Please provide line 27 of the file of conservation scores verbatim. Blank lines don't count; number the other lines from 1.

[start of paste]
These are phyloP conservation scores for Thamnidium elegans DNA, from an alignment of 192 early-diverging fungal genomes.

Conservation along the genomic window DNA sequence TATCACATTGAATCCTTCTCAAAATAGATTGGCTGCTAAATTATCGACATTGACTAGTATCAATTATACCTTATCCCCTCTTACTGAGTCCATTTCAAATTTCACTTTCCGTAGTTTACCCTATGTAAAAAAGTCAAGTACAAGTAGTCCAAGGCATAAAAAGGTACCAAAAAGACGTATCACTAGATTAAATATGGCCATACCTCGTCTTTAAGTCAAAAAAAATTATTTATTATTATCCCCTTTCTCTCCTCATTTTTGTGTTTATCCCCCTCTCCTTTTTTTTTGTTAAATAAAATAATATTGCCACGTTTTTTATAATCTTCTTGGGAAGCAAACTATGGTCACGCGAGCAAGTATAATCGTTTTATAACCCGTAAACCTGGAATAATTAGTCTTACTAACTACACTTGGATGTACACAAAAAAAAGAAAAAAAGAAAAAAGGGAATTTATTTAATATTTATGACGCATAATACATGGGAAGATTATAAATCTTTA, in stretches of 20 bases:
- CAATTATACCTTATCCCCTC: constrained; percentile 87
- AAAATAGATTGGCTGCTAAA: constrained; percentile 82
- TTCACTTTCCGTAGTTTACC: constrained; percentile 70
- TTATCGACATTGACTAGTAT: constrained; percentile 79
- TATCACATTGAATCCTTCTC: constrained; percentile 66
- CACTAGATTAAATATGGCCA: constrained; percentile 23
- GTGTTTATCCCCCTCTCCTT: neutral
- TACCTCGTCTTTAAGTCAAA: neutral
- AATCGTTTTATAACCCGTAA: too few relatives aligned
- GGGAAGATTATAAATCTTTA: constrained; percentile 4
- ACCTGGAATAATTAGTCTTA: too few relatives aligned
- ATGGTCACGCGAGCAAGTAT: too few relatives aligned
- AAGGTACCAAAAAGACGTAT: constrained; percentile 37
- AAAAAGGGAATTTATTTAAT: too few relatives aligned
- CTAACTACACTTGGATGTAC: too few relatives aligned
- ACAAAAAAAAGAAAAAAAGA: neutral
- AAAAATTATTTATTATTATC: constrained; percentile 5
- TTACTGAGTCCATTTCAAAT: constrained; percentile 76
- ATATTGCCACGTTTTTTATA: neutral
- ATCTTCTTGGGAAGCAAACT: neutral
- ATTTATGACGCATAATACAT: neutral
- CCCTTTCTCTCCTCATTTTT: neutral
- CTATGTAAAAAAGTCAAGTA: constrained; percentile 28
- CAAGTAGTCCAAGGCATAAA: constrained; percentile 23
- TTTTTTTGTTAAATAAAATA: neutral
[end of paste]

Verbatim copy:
- TTTTTTTGTTAAATAAAATA: neutral